STATEMENT OF NEED The District of Columbia Department of Health (DC Health) aims to close health literacy (HL) gaps, particularly among Black/African American residents (45.4%) and Limited English Proficient populations (5.7%), critical to improving COVID-19 outcomes, and sustainability beyond. Background & Contributing?Factors: An analysis of 51-statistical neighborhood (51-SN) demonstrated the underlying drivers of differential health opportunities by income, place, and race. A racial dissimilarity index (score of 70.9 underscored the extent of racial and economic segregation. A 21-year difference in life expectancy at birth, is correlated with inequity across nine key drivers (social and structural determinants), and persistent, disproportionate health outcomes, that negatively affect Black and Brown populations and neighborhoods.? COVID-19 Disproportionate Impact on Populations & Geographic?Areas:? Cumulative incidence, mapped to 51-SN, shows differential rates and spread. Highest incidence rates occurred proximal to immigrant communities and correlated with the highest infection rates among Latinx residents, associated with occupation and housing circumstances. Rates and patterns of illness, such as hospitalizations and recovery vs. deaths, varied substantially by race and place. Black/African American residents experienced 49% of cases vs. 75% of deaths, while Hispanic/Latinx and non-Hispanic (NH) White residents made up 21% of cases vs. 11% of deaths and 26% of cases vs. 10% of deaths, respectively. Most deaths occurred in the 60+ age range and geographically concentrated to the east/southeast, where the eastern-most neighborhood experienced cumulative mortality, twice the city-wide rate. PROPOSED APPROACH DC Health plans to build a comprehensive, people-centered population health literacy model by leveraging COVID-19 response collaborations to build the infrastructure for sustainable health system (HS) and community-based o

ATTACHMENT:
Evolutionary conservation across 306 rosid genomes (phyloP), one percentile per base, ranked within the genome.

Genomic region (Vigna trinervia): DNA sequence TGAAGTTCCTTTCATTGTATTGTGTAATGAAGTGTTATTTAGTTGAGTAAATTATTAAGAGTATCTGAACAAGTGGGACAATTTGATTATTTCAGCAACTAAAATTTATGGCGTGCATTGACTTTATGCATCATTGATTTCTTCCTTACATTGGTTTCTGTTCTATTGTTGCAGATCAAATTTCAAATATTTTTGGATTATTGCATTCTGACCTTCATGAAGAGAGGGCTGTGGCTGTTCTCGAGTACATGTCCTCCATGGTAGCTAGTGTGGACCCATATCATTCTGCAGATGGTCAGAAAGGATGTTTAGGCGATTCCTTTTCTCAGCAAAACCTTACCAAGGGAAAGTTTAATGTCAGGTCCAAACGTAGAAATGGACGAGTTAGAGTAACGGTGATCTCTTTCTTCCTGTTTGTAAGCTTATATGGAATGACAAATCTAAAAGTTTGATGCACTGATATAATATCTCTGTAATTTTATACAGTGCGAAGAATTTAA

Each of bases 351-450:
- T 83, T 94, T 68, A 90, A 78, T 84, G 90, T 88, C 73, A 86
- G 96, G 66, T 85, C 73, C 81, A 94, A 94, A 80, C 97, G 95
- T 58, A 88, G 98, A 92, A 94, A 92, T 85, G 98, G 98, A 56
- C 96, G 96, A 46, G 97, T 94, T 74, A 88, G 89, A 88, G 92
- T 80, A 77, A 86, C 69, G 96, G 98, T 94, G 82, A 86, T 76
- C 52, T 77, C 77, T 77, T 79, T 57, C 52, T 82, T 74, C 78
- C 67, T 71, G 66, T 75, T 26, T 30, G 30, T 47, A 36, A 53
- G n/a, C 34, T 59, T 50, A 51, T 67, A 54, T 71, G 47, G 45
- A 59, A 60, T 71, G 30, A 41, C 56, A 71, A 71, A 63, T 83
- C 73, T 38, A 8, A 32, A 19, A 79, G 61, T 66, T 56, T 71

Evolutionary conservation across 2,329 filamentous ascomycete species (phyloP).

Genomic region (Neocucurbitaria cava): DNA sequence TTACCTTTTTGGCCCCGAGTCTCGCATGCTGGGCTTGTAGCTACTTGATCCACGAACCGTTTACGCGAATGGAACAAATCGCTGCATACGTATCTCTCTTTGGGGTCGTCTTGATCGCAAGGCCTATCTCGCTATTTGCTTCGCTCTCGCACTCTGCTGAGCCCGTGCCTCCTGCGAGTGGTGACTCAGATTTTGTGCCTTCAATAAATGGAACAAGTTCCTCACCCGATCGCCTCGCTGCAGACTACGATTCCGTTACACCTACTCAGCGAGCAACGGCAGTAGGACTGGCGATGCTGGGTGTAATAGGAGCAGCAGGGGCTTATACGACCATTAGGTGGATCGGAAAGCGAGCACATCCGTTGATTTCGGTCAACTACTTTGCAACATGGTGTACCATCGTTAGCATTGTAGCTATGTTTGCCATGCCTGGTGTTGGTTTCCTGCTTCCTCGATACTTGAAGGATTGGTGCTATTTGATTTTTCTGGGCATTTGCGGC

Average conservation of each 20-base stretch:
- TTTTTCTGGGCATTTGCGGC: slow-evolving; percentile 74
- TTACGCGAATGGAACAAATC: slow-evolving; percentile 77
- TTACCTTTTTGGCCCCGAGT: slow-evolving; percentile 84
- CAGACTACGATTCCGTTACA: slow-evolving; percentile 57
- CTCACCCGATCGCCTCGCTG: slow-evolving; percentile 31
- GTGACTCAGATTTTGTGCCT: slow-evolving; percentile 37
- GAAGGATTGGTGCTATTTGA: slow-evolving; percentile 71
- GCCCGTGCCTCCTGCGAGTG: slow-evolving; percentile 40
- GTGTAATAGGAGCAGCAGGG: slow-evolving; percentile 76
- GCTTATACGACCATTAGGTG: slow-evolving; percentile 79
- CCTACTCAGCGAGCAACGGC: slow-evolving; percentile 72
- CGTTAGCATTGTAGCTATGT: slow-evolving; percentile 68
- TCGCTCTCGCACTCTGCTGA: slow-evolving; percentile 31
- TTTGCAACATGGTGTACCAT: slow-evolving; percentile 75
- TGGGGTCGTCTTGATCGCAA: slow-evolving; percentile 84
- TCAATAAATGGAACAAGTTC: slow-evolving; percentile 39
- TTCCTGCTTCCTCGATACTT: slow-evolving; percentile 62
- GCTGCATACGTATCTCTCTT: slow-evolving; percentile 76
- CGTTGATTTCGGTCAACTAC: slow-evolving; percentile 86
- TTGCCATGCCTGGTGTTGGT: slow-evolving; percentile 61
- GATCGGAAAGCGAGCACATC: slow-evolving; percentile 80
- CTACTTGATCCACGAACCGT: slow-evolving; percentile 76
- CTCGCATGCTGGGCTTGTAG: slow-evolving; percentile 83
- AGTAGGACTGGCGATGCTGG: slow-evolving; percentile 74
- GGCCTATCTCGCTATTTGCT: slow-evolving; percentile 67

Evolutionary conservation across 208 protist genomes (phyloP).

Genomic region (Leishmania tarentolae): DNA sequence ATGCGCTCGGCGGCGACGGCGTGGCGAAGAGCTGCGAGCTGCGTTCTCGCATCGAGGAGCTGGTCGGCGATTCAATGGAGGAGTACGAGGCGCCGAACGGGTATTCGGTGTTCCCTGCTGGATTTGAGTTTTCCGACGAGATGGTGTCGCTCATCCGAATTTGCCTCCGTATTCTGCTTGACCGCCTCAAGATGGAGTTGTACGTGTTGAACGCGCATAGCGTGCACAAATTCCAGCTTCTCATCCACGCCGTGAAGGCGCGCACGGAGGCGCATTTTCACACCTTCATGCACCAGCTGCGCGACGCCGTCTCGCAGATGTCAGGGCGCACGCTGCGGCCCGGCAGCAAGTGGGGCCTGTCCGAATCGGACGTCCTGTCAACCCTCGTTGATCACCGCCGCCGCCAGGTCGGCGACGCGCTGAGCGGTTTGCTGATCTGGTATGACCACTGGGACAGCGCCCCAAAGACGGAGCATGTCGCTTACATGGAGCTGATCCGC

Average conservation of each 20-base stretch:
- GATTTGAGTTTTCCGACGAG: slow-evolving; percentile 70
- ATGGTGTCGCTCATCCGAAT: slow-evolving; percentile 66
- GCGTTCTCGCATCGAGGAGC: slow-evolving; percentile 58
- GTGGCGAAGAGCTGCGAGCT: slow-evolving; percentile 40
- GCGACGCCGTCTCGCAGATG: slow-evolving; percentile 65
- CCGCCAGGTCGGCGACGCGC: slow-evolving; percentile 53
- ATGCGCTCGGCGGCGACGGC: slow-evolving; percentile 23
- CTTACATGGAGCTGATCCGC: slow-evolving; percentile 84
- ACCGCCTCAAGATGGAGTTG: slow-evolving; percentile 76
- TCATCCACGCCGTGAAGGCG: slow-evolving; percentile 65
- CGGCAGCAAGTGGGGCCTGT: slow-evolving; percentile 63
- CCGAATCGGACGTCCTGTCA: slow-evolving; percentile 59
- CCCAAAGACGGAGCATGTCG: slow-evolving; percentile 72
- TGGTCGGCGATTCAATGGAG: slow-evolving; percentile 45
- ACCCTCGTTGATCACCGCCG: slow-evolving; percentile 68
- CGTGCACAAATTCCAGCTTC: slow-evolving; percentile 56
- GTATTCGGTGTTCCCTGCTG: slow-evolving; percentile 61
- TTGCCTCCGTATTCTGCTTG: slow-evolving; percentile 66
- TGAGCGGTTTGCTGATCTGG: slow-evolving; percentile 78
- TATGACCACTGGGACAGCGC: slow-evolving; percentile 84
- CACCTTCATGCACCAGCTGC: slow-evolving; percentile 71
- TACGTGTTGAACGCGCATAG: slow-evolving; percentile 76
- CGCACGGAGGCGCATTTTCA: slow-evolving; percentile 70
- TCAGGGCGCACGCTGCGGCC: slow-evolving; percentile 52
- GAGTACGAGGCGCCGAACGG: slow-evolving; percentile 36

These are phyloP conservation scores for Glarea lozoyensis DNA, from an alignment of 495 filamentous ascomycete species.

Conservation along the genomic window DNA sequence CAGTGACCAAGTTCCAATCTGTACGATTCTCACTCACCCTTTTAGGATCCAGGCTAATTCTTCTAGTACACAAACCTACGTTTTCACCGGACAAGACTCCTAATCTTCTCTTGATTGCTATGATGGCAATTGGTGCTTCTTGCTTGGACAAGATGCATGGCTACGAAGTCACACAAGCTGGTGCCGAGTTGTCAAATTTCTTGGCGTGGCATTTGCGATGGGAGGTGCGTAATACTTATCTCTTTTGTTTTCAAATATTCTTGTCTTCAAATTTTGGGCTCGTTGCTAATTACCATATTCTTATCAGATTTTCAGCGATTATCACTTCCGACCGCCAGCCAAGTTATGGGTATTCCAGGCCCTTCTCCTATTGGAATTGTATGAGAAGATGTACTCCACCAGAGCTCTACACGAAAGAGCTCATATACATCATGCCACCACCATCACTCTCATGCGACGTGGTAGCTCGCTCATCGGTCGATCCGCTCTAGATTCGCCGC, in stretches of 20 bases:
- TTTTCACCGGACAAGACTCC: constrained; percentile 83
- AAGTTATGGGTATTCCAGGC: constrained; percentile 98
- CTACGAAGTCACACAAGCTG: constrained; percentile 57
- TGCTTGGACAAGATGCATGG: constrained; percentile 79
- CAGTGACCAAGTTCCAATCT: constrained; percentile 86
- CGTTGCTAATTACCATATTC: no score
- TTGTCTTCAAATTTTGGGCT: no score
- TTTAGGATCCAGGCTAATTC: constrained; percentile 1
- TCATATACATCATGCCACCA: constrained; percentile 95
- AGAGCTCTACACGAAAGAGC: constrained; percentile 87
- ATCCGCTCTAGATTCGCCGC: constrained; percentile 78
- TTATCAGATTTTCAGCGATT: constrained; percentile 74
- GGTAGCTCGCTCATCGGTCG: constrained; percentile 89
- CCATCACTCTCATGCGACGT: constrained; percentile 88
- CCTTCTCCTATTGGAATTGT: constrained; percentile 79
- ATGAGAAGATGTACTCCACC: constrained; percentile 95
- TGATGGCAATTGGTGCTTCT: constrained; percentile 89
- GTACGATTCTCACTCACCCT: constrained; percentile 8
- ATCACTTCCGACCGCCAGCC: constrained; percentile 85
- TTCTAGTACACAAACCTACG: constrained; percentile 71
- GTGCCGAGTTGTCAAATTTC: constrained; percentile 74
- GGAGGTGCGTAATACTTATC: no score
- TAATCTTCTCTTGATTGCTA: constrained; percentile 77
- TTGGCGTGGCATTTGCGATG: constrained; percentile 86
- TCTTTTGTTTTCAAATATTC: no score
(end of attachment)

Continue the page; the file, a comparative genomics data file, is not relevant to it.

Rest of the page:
rganization (CBO) capacity to support individual and community health literacy. DC Health will convene multi-sectoral partners to drive and operationalize a citywide Health Literacy Plan to include assessment of organizational use of health literacy best practices; design of health literacy resources (i.e. Health Literacy Learning Support Portal, curricula and toolkits); training for HS and CBO workforces on best practices for using culturally, linguistically appropriate public health messages to improve COVID-19 testing and vaccination rates; and measurement of individual indicators of health literacy related to patient-provider communication.